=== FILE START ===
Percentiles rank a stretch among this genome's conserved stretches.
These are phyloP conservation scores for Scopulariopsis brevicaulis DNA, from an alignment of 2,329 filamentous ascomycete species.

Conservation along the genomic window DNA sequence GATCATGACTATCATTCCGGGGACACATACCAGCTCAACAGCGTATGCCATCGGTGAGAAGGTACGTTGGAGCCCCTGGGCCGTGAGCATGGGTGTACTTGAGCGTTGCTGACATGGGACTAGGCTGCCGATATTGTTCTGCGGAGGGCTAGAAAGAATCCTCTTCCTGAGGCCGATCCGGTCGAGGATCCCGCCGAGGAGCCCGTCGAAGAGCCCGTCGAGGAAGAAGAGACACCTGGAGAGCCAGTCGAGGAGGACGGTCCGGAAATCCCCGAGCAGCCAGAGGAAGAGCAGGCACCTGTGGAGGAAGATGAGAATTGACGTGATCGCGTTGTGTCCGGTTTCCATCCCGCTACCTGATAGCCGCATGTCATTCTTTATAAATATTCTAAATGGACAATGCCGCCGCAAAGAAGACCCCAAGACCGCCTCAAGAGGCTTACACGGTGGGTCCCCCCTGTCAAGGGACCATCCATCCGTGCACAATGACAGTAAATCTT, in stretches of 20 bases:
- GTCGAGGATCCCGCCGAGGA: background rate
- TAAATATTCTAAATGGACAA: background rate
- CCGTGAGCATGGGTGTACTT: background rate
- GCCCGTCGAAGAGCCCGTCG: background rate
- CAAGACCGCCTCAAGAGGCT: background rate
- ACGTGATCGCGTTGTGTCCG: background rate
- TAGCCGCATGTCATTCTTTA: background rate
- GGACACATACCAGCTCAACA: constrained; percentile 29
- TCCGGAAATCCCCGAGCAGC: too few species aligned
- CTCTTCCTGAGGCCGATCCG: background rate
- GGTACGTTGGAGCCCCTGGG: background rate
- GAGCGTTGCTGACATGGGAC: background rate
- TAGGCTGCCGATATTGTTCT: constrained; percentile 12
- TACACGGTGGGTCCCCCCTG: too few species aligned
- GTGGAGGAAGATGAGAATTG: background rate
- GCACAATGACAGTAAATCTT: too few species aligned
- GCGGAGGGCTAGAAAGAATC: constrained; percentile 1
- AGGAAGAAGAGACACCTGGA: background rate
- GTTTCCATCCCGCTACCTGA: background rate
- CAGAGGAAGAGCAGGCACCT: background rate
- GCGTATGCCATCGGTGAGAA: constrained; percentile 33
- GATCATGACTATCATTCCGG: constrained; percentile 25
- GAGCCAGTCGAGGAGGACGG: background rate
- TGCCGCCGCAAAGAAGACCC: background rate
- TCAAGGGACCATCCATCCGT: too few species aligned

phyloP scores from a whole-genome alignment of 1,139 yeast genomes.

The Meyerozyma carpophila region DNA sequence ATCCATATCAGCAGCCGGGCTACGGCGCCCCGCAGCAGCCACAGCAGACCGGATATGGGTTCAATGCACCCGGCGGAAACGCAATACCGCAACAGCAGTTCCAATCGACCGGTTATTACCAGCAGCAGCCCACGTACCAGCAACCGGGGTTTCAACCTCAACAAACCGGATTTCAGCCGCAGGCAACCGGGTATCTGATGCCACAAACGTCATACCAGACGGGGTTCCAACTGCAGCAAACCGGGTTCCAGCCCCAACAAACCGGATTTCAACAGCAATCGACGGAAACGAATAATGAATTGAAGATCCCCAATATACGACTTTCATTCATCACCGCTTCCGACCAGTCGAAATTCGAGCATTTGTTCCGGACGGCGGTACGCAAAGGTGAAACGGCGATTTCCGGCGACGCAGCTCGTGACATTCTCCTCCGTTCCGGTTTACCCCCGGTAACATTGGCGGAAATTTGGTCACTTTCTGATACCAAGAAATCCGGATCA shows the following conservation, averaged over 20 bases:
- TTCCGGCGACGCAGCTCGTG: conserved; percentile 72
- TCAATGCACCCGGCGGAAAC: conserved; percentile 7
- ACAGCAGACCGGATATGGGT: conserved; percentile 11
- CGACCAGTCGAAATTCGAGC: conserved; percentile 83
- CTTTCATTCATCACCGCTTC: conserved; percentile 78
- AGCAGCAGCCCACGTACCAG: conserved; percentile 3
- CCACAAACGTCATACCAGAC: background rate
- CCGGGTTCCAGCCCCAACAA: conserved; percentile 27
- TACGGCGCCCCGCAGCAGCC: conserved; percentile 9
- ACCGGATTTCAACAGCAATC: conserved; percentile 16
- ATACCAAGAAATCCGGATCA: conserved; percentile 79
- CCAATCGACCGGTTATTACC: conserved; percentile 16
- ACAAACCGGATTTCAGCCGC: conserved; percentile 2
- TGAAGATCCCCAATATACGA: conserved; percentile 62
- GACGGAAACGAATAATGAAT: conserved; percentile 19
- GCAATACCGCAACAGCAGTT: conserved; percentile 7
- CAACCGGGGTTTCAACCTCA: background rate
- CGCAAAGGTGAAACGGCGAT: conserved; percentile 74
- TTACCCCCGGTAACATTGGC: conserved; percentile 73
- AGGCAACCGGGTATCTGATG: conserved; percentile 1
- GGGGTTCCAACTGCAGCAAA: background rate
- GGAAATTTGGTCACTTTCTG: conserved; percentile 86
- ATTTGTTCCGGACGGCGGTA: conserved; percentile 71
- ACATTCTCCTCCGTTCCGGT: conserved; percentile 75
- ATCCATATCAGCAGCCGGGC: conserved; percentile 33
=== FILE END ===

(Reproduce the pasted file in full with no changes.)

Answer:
Percentiles rank a stretch among this genome's conserved stretches.
These are phyloP conservation scores for Scopulariopsis brevicaulis DNA, from an alignment of 2,329 filamentous ascomycete species.

Conservation along the genomic window DNA sequence GATCATGACTATCATTCCGGGGACACATACCAGCTCAACAGCGTATGCCATCGGTGAGAAGGTACGTTGGAGCCCCTGGGCCGTGAGCATGGGTGTACTTGAGCGTTGCTGACATGGGACTAGGCTGCCGATATTGTTCTGCGGAGGGCTAGAAAGAATCCTCTTCCTGAGGCCGATCCGGTCGAGGATCCCGCCGAGGAGCCCGTCGAAGAGCCCGTCGAGGAAGAAGAGACACCTGGAGAGCCAGTCGAGGAGGACGGTCCGGAAATCCCCGAGCAGCCAGAGGAAGAGCAGGCACCTGTGGAGGAAGATGAGAATTGACGTGATCGCGTTGTGTCCGGTTTCCATCCCGCTACCTGATAGCCGCATGTCATTCTTTATAAATATTCTAAATGGACAATGCCGCCGCAAAGAAGACCCCAAGACCGCCTCAAGAGGCTTACACGGTGGGTCCCCCCTGTCAAGGGACCATCCATCCGTGCACAATGACAGTAAATCTT, in stretches of 20 bases:
- GTCGAGGATCCCGCCGAGGA: background rate
- TAAATATTCTAAATGGACAA: background rate
- CCGTGAGCATGGGTGTACTT: background rate
- GCCCGTCGAAGAGCCCGTCG: background rate
- CAAGACCGCCTCAAGAGGCT: background rate
- ACGTGATCGCGTTGTGTCCG: background rate
- TAGCCGCATGTCATTCTTTA: background rate
- GGACACATACCAGCTCAACA: constrained; percentile 29
- TCCGGAAATCCCCGAGCAGC: too few species aligned
- CTCTTCCTGAGGCCGATCCG: background rate
- GGTACGTTGGAGCCCCTGGG: background rate
- GAGCGTTGCTGACATGGGAC: background rate
- TAGGCTGCCGATATTGTTCT: constrained; percentile 12
- TACACGGTGGGTCCCCCCTG: too few species aligned
- GTGGAGGAAGATGAGAATTG: background rate
- GCACAATGACAGTAAATCTT: too few species aligned
- GCGGAGGGCTAGAAAGAATC: constrained; percentile 1
- AGGAAGAAGAGACACCTGGA: background rate
- GTTTCCATCCCGCTACCTGA: background rate
- CAGAGGAAGAGCAGGCACCT: background rate
- GCGTATGCCATCGGTGAGAA: constrained; percentile 33
- GATCATGACTATCATTCCGG: constrained; percentile 25
- GAGCCAGTCGAGGAGGACGG: background rate
- TGCCGCCGCAAAGAAGACCC: background rate
- TCAAGGGACCATCCATCCGT: too few species aligned

phyloP scores from a whole-genome alignment of 1,139 yeast genomes.

The Meyerozyma carpophila region DNA sequence ATCCATATCAGCAGCCGGGCTACGGCGCCCCGCAGCAGCCACAGCAGACCGGATATGGGTTCAATGCACCCGGCGGAAACGCAATACCGCAACAGCAGTTCCAATCGACCGGTTATTACCAGCAGCAGCCCACGTACCAGCAACCGGGGTTTCAACCTCAACAAACCGGATTTCAGCCGCAGGCAACCGGGTATCTGATGCCACAAACGTCATACCAGACGGGGTTCCAACTGCAGCAAACCGGGTTCCAGCCCCAACAAACCGGATTTCAACAGCAATCGACGGAAACGAATAATGAATTGAAGATCCCCAATATACGACTTTCATTCATCACCGCTTCCGACCAGTCGAAATTCGAGCATTTGTTCCGGACGGCGGTACGCAAAGGTGAAACGGCGATTTCCGGCGACGCAGCTCGTGACATTCTCCTCCGTTCCGGTTTACCCCCGGTAACATTGGCGGAAATTTGGTCACTTTCTGATACCAAGAAATCCGGATCA shows the following conservation, averaged over 20 bases:
- TTCCGGCGACGCAGCTCGTG: conserved; percentile 72
- TCAATGCACCCGGCGGAAAC: conserved; percentile 7
- ACAGCAGACCGGATATGGGT: conserved; percentile 11
- CGACCAGTCGAAATTCGAGC: conserved; percentile 83
- CTTTCATTCATCACCGCTTC: conserved; percentile 78
- AGCAGCAGCCCACGTACCAG: conserved; percentile 3
- CCACAAACGTCATACCAGAC: background rate
- CCGGGTTCCAGCCCCAACAA: conserved; percentile 27
- TACGGCGCCCCGCAGCAGCC: conserved; percentile 9
- ACCGGATTTCAACAGCAATC: conserved; percentile 16
- ATACCAAGAAATCCGGATCA: conserved; percentile 79
- CCAATCGACCGGTTATTACC: conserved; percentile 16
- ACAAACCGGATTTCAGCCGC: conserved; percentile 2
- TGAAGATCCCCAATATACGA: conserved; percentile 62
- GACGGAAACGAATAATGAAT: conserved; percentile 19
- GCAATACCGCAACAGCAGTT: conserved; percentile 7
- CAACCGGGGTTTCAACCTCA: background rate
- CGCAAAGGTGAAACGGCGAT: conserved; percentile 74
- TTACCCCCGGTAACATTGGC: conserved; percentile 73
- AGGCAACCGGGTATCTGATG: conserved; percentile 1
- GGGGTTCCAACTGCAGCAAA: background rate
- GGAAATTTGGTCACTTTCTG: conserved; percentile 86
- ATTTGTTCCGGACGGCGGTA: conserved; percentile 71
- ACATTCTCCTCCGTTCCGGT: conserved; percentile 75
- ATCCATATCAGCAGCCGGGC: conserved; percentile 33